Short Reviews

Published in: July-August 2008 issue.


It’s Late, I Can’t BreatheIt’s Late, I Can’t Breathe: A Nocturnal Narrative
by Mario Wirz
Meyer Books. 131 pages, $12.95 (paper)


Anglophone readers have a wide spectrum of AIDS memoirs available to them, including such acclaimed titles as Mark Doty’s Heaven’s Coast, Paul Monette’s Borrowed Time, and Harold Brodkey’s This Wild Darkness. All of French author Hervé Guibert’s AIDS works—fictional and autobiographical—have been translated into English. Still, few other European books on the topic have been translated—perhaps inevitably, given the cost of commissioning such works and their limited commercial appeal. Now, after sixteen years, and fortuitously if somewhat inexplicably, German author Mario Wirz’s account of his sharp decline in health, Es ist spaet, ich kann nicht atmen, is available in an impressively lively English version. Alfred Meyer’s translation captures the suitably breathless quality of the original, which comes across as akin to the more familiar writings of New Yorker David Wojnarowicz (Close to the Knives, 1992). There’s a thematic parallel, too, in that both authors write up their illnesses as the Gulf War rages on television. AZT is proffered as the only available palliative to the self-consciously jaundiced, marginal, and laconic Wirz, who—rather like Guibert—recounts bed-bound obsessions with a cast of characters. There’s careerist nurse’s aide Juergen, a doctor mouthing easy pieties, and the shallow affability of nurse Sven, on whose uplifting platitudes Wirz notes: “Nobody will miss you and your cemetery of psycho-babble.” Movingly, the memoir recounts the collapse of Wirz’s long-term relationship with Jan. Deftly and arrestingly the author universalizes from every particularity of his experience, summing things up: “Every love story is also the history of an illness. The same symptoms time and again.” The energetic to-and-fro of Wirz’s attentions reflects the desperate distractions of a mind in hospital. It also allows Wirz to recapitulate an emblematic gay man’s life before and during the epidemic. Thus, the wait for the confirmation of Wirz’s HIV-positivity—narrated over the last page—is both the end and the beginning of this pithy, often remarkable little book.

Richard Canning


Drifting Toward LoveDrifting Toward Love: Black, Brown, Gay, and
Coming of Age on the Streets of New York

by Kai Wright
Beacon Press. 240 pages, $24.95


Journalist-editor kai Wright sets for himself an ambitious project in this new book of nonfiction. Wright records the stories of  Manny, Julius, carlos, and their friends, gay male teenagers of color who are desperately seeking the basics of life—a home that’s more than just shelter and security from so many things other than disease and violence. These young men have few resources and lead sometimes tragic lives, though there are the moments of heroic achievement. Manny is a working-class city kid with typical teenage struggles. he and his best friend Jason have a casual love relationship, held together in part by drugs and sex for money. Manny comes to realize that Jason has many demons to deal with; he decides to become an activist. Julius has left his rural home and come to the big city, but he lacks the navigation skills needed to survive in New York and winds up homeless, hustling, and addicted to drugs. Wright explores these difficult and troubling stories with intelligence and compassion, offering poignant insight into an often overlooked population.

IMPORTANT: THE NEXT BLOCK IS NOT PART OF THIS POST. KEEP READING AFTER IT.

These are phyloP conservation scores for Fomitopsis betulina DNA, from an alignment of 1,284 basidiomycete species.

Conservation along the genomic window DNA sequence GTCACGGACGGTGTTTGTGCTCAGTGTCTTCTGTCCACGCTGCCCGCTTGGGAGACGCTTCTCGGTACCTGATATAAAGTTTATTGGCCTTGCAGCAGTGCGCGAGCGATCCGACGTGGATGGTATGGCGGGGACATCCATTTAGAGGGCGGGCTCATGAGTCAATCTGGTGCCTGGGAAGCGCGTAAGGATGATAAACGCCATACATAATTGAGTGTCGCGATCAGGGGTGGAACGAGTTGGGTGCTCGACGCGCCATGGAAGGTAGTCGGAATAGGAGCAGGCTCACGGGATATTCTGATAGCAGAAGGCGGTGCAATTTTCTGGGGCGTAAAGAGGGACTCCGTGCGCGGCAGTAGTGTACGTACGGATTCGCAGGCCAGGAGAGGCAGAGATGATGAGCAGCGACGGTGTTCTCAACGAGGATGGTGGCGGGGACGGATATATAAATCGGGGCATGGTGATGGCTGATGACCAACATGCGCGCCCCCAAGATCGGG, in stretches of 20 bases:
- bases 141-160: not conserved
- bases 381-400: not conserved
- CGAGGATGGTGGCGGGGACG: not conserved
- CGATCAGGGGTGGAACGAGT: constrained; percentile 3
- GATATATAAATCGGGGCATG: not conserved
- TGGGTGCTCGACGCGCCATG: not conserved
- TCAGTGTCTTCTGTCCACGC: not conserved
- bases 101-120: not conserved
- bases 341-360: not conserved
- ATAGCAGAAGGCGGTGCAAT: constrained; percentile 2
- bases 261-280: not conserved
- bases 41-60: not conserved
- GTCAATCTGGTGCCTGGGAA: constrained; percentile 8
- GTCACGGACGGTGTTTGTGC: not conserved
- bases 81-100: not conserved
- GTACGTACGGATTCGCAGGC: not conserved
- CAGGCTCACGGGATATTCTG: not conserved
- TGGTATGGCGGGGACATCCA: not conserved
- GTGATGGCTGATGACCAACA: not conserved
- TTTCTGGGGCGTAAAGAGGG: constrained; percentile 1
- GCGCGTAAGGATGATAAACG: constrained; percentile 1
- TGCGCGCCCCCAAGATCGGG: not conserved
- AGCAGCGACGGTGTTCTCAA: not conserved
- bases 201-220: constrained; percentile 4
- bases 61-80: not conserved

John MitZel


The Boy with Black EyesThe Boy with Black Eyes
by Brian Lucas
Panic Press. 120 pages, $9.95 (paper)


Brian Lucas’ new novella deserves to be read in one sitting for maximum impact. The story chronicles a teenager named Brian through his first relationship and all that loss of innocence. It’s a tried and true—perhaps even tired and true—subject, but Lucas’ confessional approach is endearing as well as earnest. Brian is an art student, and he writes early on about a teacher who informs him that the color black is a “dangerous instrument.” This is, in fact, one of many warnings the young lover fails to heed. The others, of course, all pertain to the title character, a “mystery man” named Nathaniel with whom Brian becomes infatuated and obsessed. The two young men meet at the mall, where Nathaniel works in a scent shop, and their cute but witty meeting holds all the promise of a romantic comedy flick. But Nathaniel quickly proves to be a mercurial character, charming when arranging their first date but slightly unglued once it transpires. In Brian’s mind the relationship is all consuming, but The Boy with Black Eyes is too thinly plotted to get this across convincingly. The image of predator and prey is repeated throughout the book—a bit clumsily when the reference is to Pavlov’s Dogs. While Lucas may be unafraid to lay bare the eroticism of the affair—there’s an especially sexy chapter followed later by a much less sexy one—but the purple prose is a bit much at times. Lucas’ persistent use of alliteration is distracting, especially when the author proves himself capable of some terrifically poetic turns of phrase. Lucas shows promise as a writer with this novel. Perhaps with this first effort the author has gotten his coming-of-age book out of his system and can move on to other things.

Gary M. Kramer



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